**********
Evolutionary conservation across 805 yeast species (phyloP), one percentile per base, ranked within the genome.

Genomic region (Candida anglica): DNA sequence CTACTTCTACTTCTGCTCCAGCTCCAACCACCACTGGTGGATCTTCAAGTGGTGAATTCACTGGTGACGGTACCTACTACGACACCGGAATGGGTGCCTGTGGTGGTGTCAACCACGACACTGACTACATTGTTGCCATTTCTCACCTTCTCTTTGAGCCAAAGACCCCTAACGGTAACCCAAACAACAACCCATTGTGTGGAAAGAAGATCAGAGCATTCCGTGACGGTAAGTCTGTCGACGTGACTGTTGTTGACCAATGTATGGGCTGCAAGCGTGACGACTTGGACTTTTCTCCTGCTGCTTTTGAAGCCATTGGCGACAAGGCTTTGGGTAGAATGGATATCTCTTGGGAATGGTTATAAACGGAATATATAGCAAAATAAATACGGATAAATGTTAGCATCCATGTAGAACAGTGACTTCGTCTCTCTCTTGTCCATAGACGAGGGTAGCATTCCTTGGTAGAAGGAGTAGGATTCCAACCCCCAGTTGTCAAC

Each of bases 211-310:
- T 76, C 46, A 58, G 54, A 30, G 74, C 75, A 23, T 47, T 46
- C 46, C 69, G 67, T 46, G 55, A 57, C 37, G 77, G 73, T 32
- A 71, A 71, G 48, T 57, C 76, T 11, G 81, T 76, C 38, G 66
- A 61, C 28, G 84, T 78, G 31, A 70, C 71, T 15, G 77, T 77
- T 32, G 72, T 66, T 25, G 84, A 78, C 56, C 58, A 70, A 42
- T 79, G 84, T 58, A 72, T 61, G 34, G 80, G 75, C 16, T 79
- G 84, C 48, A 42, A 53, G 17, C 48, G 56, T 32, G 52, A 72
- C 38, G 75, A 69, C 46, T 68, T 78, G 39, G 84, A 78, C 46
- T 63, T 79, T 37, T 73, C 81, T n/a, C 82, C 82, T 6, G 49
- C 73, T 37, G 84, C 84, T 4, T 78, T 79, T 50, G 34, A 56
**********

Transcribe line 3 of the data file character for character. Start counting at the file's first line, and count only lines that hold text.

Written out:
Each of bases 211-310: